Monthly Archives: December 2014

Another Casualty of the Drug War: Medical Research

An interesting article in the New York Times concerning the use of Psilocybin in treating depression.  The article references a recent study noting that the chemical changes in the brain occurring during a trip on mushrooms can serve sort of like a “hot reboot” on a computer. Such treatment may help depressed individuals end their cyclical patterns of negative thinking. I am, of course, a serious advocate for the legalization of all drugs, regardless of whether or not a politically suppressed medical benefit for the substance exists. It is comforting nevertheless to see the case for medical research applied to another Schedule I controlled substance besides marijuana.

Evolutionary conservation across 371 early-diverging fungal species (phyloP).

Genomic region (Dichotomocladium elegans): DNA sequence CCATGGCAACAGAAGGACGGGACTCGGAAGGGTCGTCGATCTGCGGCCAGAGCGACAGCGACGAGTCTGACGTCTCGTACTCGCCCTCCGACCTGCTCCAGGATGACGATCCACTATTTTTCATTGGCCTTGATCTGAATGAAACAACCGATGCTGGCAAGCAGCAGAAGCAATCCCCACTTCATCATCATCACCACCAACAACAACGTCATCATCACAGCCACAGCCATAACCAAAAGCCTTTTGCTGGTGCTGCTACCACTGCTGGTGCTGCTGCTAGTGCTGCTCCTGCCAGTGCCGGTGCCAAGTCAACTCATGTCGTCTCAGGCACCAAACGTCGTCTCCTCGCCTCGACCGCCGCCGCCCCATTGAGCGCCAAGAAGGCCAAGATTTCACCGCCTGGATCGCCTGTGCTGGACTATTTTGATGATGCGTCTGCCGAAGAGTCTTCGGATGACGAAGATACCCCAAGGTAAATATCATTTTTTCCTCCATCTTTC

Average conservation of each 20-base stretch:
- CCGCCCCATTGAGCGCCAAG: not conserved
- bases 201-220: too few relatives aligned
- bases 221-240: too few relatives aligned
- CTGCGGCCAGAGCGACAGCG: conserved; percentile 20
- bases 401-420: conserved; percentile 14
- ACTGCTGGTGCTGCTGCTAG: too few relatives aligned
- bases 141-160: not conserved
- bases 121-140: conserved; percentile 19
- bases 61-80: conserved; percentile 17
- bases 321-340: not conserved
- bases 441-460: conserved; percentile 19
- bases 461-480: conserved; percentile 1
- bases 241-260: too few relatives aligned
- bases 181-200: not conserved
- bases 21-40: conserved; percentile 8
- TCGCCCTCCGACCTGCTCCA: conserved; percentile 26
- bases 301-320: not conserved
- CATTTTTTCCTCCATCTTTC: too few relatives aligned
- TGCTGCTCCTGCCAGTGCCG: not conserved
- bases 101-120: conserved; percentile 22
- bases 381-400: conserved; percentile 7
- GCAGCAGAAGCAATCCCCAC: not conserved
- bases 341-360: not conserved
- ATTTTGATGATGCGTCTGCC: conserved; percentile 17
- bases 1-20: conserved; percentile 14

I still, however, contend that the case for universal legalization should not hinge upon whether or not there is a genuine medical use for the substance. If we can only persuade our government to decriminalize a substance on the basis that it could make the population “happy,” with minimal risk to the patient, we may be signing up for Aldous Huxley’s Brave New World rather than a libertarian utopia.

I’m sure I will flesh this topic out more in time, but as a parting note, please consider whether or not the rationale behind a legal policy decision should have any bearing in the dialogue.  For example, should we support efforts to legalize LSD even if the government’s agenda for legalization includes topics such as mind control, behavioral adjustment in correctional institutions, super soldiers, or men who stare at goats?

Legalize absolutely. Does the why matter?

Legalize absolutely. Does the why matter?

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